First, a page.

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Discussion Starter · #1 ·
Hi everyone,
I have a few tack questions that I want to ask. I ride in an english saddle, and it fits my horse almost perfectly. The only thing is that it is a little wide in the withers, and it sits very low on his back. When I ride, it seems like it tightens around his withers a bit and makes the saddle pad press against his back. I have heard of two things that can help this.
1. A contour (shaped) saddle pad
2. a sheepskin half pad.
Would those help at all?

Also, would the contour saddle pad reduce sweating?

Is it better to ride with a square or contour pad?

Is fleece better than quilted, or vice versa?


Thanks for your time!
 

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Discussion Starter · #3 ·
Yeah, I've seen those wither relief pads... do you know if they actually work?
 

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They do work if applied correctly. However it kind of sounds like your saddle is too wide, and when you ride, your weight and the horses movement is packing the saddle down, which would make it very uncomfortable for your horse.
 
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Discussion Starter · #5 ·
So would a half pad or a wither relief pad be better? I have also seen half pads that have a fluffy thing at the top and that pushes the pommel of the saddle up... Something like that. Would that help?
 

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Hi everyone,
I have a few tack questions that I want to ask. I ride in an english saddle, and it fits my horse almost perfectly. The only thing is that it is a little wide in the withers, and it sits very low on his back. When I ride, it seems like it tightens around his withers a bit and makes the saddle pad press against his back. I have heard of two things that can help this.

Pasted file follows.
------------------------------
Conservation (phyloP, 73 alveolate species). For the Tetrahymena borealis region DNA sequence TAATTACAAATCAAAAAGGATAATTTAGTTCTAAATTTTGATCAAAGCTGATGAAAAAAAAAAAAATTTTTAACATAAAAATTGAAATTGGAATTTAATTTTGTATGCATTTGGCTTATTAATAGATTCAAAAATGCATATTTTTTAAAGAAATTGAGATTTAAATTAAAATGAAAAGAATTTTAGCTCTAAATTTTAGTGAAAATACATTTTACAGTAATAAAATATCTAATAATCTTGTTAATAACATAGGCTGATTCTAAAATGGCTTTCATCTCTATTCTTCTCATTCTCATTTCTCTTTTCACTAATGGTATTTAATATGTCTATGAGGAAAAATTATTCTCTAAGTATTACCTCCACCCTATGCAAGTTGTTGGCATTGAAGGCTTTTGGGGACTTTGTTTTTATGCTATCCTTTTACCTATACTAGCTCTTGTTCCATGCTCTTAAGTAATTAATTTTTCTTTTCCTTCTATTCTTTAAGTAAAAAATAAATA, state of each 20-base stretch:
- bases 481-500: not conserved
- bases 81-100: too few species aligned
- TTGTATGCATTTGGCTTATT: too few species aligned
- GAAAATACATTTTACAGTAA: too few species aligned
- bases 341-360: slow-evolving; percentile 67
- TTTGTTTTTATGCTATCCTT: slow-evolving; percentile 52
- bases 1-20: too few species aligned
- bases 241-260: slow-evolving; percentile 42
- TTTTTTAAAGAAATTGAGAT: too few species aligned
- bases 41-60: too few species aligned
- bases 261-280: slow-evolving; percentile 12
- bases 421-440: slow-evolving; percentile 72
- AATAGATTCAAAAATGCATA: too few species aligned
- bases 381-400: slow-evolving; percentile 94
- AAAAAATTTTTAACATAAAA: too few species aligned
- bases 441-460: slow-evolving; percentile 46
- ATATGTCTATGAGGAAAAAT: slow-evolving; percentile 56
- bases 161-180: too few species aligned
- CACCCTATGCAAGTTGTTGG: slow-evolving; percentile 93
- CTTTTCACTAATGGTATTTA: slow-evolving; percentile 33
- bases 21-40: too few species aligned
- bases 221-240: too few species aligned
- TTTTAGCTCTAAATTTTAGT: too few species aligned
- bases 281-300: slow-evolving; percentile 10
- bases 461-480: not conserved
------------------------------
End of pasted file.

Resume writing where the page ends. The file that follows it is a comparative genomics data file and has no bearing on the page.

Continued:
Does the saddle itself press against the withers?

1. A contour (shaped) saddle pad
2. a sheepskin half pad.
Would those help at all?

It depends; if the saddle is pinching the wither or resting too low on the wither at all, then adding a half pad or any other bulk is just going to make the problem worse.

Also, would the contour saddle pad reduce sweating?

No, but the material it's made of can help. For instance, some saddle pads are made from a special material that will help draw heat out.

Is it better to ride with a square or contour pad?
It doesn't matter. If the saddle is a good fit (and because of very specific pressure points, english saddles should fit well) the pad is only there to keep the saddle from getting dirty and absorbing sweat.

Is fleece better than quilted, or vice versa?

I personally prefer quilted, but some fleece pads (i.e. some made by Toklat) are designed specifically to reduce heat.


Thanks for your time!
My replies are bolded :) Hope it helps.
 
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Discussion Starter · #7 ·
Thank you so much! That was a great help. :) Also, it seems like it's just the saddle pad that presses agaist the withers, but the saddle seems a little low...
 

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What I do when I tack up is I grab the saddle pad under the saddle (on the horse's back) and pull up so the pad fits nicely into the gullet. I find that lessens the amount that the saddle pad goes down on the wither.
You can kind of see what I mean here:

(Image courtesy of About.com)

I would ask that you check the saddle fit when you can next time you are out to ride - make sure the pommel is clearing the wither with room to spare :)
 

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There should be about 4 fingers width, or a fist, between your horses wither and the pommel of the saddle. Any less and it's too wide, any more and it's too narrow :) Using a sheepskin half pad will only add to the bulk under the saddle if it's too low, but when used with a correctly fitting saddle they're great :) I would reccommend a front riser pad, they're fairly cheap and a quick fix for a low saddle until you get it adjusted by a saddle fitter :)
 
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